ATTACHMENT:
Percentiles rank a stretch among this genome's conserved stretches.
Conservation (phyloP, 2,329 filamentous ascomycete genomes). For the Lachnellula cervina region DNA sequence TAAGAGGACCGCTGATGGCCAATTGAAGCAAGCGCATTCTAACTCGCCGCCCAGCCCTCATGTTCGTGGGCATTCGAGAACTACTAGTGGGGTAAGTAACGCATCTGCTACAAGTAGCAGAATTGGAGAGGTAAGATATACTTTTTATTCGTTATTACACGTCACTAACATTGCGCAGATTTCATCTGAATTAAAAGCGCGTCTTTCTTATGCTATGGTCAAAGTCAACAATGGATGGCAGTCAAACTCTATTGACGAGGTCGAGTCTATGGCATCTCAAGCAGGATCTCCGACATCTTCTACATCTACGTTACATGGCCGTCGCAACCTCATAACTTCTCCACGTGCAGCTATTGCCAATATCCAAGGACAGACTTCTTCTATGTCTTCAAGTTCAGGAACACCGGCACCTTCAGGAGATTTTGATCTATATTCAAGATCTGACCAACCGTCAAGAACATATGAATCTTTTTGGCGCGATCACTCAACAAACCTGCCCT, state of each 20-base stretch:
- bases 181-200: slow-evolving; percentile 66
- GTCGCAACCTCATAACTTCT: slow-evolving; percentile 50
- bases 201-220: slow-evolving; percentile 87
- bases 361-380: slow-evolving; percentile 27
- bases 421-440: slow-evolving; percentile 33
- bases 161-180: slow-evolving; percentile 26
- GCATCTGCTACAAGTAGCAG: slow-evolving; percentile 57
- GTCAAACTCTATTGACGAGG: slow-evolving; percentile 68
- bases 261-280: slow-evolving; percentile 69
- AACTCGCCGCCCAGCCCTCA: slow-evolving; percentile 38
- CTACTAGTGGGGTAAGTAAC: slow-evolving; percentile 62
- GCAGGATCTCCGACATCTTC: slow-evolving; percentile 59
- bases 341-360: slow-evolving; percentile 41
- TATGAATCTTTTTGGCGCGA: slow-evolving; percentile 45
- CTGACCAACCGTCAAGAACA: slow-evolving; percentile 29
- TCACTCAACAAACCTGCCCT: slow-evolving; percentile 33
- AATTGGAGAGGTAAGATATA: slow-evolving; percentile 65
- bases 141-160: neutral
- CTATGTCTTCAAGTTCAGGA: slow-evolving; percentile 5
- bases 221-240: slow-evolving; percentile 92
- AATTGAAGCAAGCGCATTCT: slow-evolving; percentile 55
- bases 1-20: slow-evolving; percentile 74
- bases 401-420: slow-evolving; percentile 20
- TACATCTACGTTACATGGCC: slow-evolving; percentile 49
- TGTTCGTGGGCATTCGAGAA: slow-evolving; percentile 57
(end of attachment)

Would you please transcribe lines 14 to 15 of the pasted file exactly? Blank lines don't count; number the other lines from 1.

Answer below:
- GCAGGATCTCCGACATCTTC: slow-evolving; percentile 59
- bases 341-360: slow-evolving; percentile 41